At an event organised by the M&A Community, participants emphasise that the water crisis and the political context are challenges, but they point to optimism for the sector.
On September 27, the M&A Community, a forum that addresses the investment market, mergers and acquisitions around the world, promoted the webinar “Projections of energy investment in Brazil”. The event was attended by Débora Yanasse, Partner at Tauil & Checker Advogados in association with Mayer Brown, Wilson Chen, Vice President at Itaú BBA Project Finance, Eduardo Vargas Rêdes, Leading Partner of the Infrastructure Sector Investment at KPMG, Chyou Pey Tyng, Senior Manager at ENGIE’s AIFA Team.
On the occasion, panelists debated about energy transition, renewable energies (wind, solar, biomass and hydrogen), Gas-to-Power, privatization and M&A activities in the energy sector and Project Finance and Financial Acquisition in the energy sector.
In general, all participants agree that there are good conditions for the energy sector to attract investments to Brazil, however, conditions such as the current water crisis, the political context and even sector regulations are alert for investors. Therefore, experts reinforce that the profile of these investors has been increasingly cautious and less risky.
Conditions for investment
Brazil leads the Latin American energy market, which continues to attract foreign and domestic capital. The environment is positive with regard to acquisitions, private capital, project financing of energy generation and transmission assets.
Wilson Chen points that “the energy sector in Brazil stands out because we have a natural vocation for renewable energies, despite the infrastructure deficit. The sector’s regulations bring a lot of comfort to investors.
Chen also recalls that this year has already been quite heated in terms of infrastructure debenture issues: “Until mid-July, the total of debentures incentivised reached R$24 billion, of which R$13 billion were from the energy sector, the same amount as all the whole last year.”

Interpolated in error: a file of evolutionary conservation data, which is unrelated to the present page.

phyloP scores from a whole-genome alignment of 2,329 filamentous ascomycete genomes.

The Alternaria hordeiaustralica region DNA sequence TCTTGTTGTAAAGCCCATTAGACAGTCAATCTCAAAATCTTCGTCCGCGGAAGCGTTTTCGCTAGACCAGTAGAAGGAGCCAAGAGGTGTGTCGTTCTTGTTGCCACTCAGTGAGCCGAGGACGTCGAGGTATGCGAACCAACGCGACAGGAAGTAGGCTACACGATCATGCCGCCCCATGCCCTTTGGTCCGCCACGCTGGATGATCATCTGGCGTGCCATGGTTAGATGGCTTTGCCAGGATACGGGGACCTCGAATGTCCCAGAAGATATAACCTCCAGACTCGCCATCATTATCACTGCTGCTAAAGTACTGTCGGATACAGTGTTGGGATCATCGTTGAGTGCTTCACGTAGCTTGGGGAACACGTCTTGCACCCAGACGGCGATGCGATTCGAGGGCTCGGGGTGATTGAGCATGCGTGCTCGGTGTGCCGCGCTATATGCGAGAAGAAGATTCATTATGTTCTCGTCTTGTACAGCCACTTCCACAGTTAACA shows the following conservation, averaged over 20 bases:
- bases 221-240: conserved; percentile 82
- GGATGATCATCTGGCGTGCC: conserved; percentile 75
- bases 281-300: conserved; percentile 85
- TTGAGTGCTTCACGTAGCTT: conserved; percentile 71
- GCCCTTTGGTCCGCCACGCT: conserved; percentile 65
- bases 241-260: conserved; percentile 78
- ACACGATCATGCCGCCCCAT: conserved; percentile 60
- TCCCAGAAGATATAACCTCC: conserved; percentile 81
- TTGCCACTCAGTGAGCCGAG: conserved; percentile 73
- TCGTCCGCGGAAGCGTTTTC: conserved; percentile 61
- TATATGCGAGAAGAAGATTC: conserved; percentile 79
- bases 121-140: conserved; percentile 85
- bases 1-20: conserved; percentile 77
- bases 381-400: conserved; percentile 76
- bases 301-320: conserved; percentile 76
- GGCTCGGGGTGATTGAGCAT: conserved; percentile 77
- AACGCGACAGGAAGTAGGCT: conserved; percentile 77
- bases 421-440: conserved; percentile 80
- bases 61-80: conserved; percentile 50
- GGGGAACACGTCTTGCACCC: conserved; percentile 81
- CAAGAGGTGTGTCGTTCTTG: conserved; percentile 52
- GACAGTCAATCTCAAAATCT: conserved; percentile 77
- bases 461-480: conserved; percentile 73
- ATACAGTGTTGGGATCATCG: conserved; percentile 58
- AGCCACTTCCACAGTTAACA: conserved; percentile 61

Débora Yanasse added that “the energy market remains heated both in debt and equity and we have been following new players, with different profiles entering the sector.”
About the optimism of the participants, Eduardo Rêdes teased those attending thedebate by saying: “we have been bringing positive messages. Can you imagine how stronger these businesses would be if we were living in a more stable environment?”
Free energy market and diversification of the energy matrix
A business environment in which generating, trading and consumer companies can freely negotiate the supply of electricity, in accordance with the sector’s Regulation, was much discussed by the participants. Among the various advantages provided by this environment, Chyou Pey Tyng highlighted competitive prices, flexibility in negotiations, free choice of electricity supplier, cost predictability and socio-environmental responsibility as a differential.
Chyou Pey highlighted during the event that he has observed that coal and diesel have lost space to solar energy in the search for new energy matrices. Many questions were asked about nuclear energy. Pey says that although the investment makes sense in terms of diversification, the environmental impacts make nuclear energy lose some space compared to other matrices. “The private entity is hardly attracted to nuclear energy, precisely because of the added environmental risk.”
“In terms of return, renewable matrices bring much more return to investors than nuclear energy, so the generation of nuclear energy is a much more strategic issue than a viable one for private investors,” Rêdes comments.
As for the investment in hydroelectric energy, Pey recalls that “the cost of this energy is much cheaper, but today the technology allows the generation of solar and wind energy to be competitive.”
Lastly, when commenting on hydrogen as an energy matrix, participants highlighted that despite being a very preliminary issue, the market views this matrix with great interest.
“We need to understand if there is interest on behalf of investors, how we would export this energy to Europe and the US and discuss regulations. Despite this, I have no doubts that hydrogen should indeed be on the Government’s agenda to attract investors,” concludes Yanasse.